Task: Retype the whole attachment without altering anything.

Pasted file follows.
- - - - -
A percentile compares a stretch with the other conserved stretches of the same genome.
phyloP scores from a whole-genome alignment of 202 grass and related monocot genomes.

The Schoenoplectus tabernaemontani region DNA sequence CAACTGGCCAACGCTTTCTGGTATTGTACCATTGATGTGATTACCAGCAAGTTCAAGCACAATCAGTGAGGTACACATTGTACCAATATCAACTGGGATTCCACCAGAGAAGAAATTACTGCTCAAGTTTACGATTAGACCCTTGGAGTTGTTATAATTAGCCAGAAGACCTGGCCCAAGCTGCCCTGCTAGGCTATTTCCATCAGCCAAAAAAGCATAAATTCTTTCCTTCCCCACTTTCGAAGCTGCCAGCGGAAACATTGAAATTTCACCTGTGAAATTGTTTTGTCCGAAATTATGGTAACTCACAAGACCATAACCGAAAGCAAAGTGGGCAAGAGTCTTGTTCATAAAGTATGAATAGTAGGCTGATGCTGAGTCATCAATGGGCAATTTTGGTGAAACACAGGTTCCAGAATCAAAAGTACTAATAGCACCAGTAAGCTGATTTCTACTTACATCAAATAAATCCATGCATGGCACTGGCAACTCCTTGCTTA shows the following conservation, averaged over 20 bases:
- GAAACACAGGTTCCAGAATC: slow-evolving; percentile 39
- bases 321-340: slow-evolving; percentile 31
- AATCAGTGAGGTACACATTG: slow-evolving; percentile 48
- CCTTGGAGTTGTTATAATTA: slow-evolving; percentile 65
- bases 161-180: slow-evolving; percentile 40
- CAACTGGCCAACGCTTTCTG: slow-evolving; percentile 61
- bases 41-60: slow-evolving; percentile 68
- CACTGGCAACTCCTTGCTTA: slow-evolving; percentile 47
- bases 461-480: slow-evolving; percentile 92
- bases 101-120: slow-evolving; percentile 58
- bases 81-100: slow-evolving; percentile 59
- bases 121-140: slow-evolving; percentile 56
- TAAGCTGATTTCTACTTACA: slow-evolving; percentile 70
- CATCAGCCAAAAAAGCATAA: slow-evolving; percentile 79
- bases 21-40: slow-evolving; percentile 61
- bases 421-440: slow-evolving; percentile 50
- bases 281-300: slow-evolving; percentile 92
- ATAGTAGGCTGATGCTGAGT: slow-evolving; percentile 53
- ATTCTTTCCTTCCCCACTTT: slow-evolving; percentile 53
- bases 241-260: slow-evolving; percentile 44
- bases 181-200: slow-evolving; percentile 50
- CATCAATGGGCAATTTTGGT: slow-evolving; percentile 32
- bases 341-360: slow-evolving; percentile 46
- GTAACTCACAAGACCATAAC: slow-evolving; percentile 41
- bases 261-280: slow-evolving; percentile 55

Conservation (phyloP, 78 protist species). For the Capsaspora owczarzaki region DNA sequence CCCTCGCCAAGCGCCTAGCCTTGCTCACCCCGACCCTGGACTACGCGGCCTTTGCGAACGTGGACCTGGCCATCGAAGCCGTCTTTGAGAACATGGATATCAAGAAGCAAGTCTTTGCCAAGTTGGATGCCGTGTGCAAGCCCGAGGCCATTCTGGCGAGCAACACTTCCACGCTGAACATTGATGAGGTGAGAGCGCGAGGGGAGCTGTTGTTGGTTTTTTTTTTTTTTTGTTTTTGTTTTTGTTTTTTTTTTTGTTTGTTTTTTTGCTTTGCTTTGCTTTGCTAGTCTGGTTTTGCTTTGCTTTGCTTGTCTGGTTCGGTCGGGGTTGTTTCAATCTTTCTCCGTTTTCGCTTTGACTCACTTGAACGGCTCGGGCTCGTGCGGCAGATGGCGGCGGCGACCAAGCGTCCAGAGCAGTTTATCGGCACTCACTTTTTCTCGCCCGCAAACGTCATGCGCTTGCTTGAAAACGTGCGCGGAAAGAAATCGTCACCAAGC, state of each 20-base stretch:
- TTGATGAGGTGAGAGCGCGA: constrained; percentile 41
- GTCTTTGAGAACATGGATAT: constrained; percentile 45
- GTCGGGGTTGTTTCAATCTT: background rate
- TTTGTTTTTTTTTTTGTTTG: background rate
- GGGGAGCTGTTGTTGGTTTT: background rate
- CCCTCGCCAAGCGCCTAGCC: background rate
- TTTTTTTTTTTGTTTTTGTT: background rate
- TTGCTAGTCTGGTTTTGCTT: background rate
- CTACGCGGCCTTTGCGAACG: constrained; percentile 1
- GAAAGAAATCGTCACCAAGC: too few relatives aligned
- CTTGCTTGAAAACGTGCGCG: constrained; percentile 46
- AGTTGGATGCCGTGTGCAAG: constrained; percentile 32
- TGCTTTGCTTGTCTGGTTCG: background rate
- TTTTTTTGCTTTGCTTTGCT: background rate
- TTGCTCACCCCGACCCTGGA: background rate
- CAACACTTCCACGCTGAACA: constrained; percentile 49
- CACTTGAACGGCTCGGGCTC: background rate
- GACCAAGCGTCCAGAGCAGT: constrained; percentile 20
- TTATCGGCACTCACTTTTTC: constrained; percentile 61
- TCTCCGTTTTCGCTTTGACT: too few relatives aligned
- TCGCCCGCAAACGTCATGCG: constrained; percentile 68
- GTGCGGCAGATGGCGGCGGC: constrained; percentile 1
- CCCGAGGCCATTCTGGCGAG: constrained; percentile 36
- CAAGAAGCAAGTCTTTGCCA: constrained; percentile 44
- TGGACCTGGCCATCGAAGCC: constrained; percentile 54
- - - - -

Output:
A percentile compares a stretch with the other conserved stretches of the same genome.
phyloP scores from a whole-genome alignment of 202 grass and related monocot genomes.

The Schoenoplectus tabernaemontani region DNA sequence CAACTGGCCAACGCTTTCTGGTATTGTACCATTGATGTGATTACCAGCAAGTTCAAGCACAATCAGTGAGGTACACATTGTACCAATATCAACTGGGATTCCACCAGAGAAGAAATTACTGCTCAAGTTTACGATTAGACCCTTGGAGTTGTTATAATTAGCCAGAAGACCTGGCCCAAGCTGCCCTGCTAGGCTATTTCCATCAGCCAAAAAAGCATAAATTCTTTCCTTCCCCACTTTCGAAGCTGCCAGCGGAAACATTGAAATTTCACCTGTGAAATTGTTTTGTCCGAAATTATGGTAACTCACAAGACCATAACCGAAAGCAAAGTGGGCAAGAGTCTTGTTCATAAAGTATGAATAGTAGGCTGATGCTGAGTCATCAATGGGCAATTTTGGTGAAACACAGGTTCCAGAATCAAAAGTACTAATAGCACCAGTAAGCTGATTTCTACTTACATCAAATAAATCCATGCATGGCACTGGCAACTCCTTGCTTA shows the following conservation, averaged over 20 bases:
- GAAACACAGGTTCCAGAATC: slow-evolving; percentile 39
- bases 321-340: slow-evolving; percentile 31
- AATCAGTGAGGTACACATTG: slow-evolving; percentile 48
- CCTTGGAGTTGTTATAATTA: slow-evolving; percentile 65
- bases 161-180: slow-evolving; percentile 40
- CAACTGGCCAACGCTTTCTG: slow-evolving; percentile 61
- bases 41-60: slow-evolving; percentile 68
- CACTGGCAACTCCTTGCTTA: slow-evolving; percentile 47
- bases 461-480: slow-evolving; percentile 92
- bases 101-120: slow-evolving; percentile 58
- bases 81-100: slow-evolving; percentile 59
- bases 121-140: slow-evolving; percentile 56
- TAAGCTGATTTCTACTTACA: slow-evolving; percentile 70
- CATCAGCCAAAAAAGCATAA: slow-evolving; percentile 79
- bases 21-40: slow-evolving; percentile 61
- bases 421-440: slow-evolving; percentile 50
- bases 281-300: slow-evolving; percentile 92
- ATAGTAGGCTGATGCTGAGT: slow-evolving; percentile 53
- ATTCTTTCCTTCCCCACTTT: slow-evolving; percentile 53
- bases 241-260: slow-evolving; percentile 44
- bases 181-200: slow-evolving; percentile 50
- CATCAATGGGCAATTTTGGT: slow-evolving; percentile 32
- bases 341-360: slow-evolving; percentile 46
- GTAACTCACAAGACCATAAC: slow-evolving; percentile 41
- bases 261-280: slow-evolving; percentile 55

Conservation (phyloP, 78 protist species). For the Capsaspora owczarzaki region DNA sequence CCCTCGCCAAGCGCCTAGCCTTGCTCACCCCGACCCTGGACTACGCGGCCTTTGCGAACGTGGACCTGGCCATCGAAGCCGTCTTTGAGAACATGGATATCAAGAAGCAAGTCTTTGCCAAGTTGGATGCCGTGTGCAAGCCCGAGGCCATTCTGGCGAGCAACACTTCCACGCTGAACATTGATGAGGTGAGAGCGCGAGGGGAGCTGTTGTTGGTTTTTTTTTTTTTTTGTTTTTGTTTTTGTTTTTTTTTTTGTTTGTTTTTTTGCTTTGCTTTGCTTTGCTAGTCTGGTTTTGCTTTGCTTTGCTTGTCTGGTTCGGTCGGGGTTGTTTCAATCTTTCTCCGTTTTCGCTTTGACTCACTTGAACGGCTCGGGCTCGTGCGGCAGATGGCGGCGGCGACCAAGCGTCCAGAGCAGTTTATCGGCACTCACTTTTTCTCGCCCGCAAACGTCATGCGCTTGCTTGAAAACGTGCGCGGAAAGAAATCGTCACCAAGC, state of each 20-base stretch:
- TTGATGAGGTGAGAGCGCGA: constrained; percentile 41
- GTCTTTGAGAACATGGATAT: constrained; percentile 45
- GTCGGGGTTGTTTCAATCTT: background rate
- TTTGTTTTTTTTTTTGTTTG: background rate
- GGGGAGCTGTTGTTGGTTTT: background rate
- CCCTCGCCAAGCGCCTAGCC: background rate
- TTTTTTTTTTTGTTTTTGTT: background rate
- TTGCTAGTCTGGTTTTGCTT: background rate
- CTACGCGGCCTTTGCGAACG: constrained; percentile 1
- GAAAGAAATCGTCACCAAGC: too few relatives aligned
- CTTGCTTGAAAACGTGCGCG: constrained; percentile 46
- AGTTGGATGCCGTGTGCAAG: constrained; percentile 32
- TGCTTTGCTTGTCTGGTTCG: background rate
- TTTTTTTGCTTTGCTTTGCT: background rate
- TTGCTCACCCCGACCCTGGA: background rate
- CAACACTTCCACGCTGAACA: constrained; percentile 49
- CACTTGAACGGCTCGGGCTC: background rate
- GACCAAGCGTCCAGAGCAGT: constrained; percentile 20
- TTATCGGCACTCACTTTTTC: constrained; percentile 61
- TCTCCGTTTTCGCTTTGACT: too few relatives aligned
- TCGCCCGCAAACGTCATGCG: constrained; percentile 68
- GTGCGGCAGATGGCGGCGGC: constrained; percentile 1
- CCCGAGGCCATTCTGGCGAG: constrained; percentile 36
- CAAGAAGCAAGTCTTTGCCA: constrained; percentile 44
- TGGACCTGGCCATCGAAGCC: constrained; percentile 54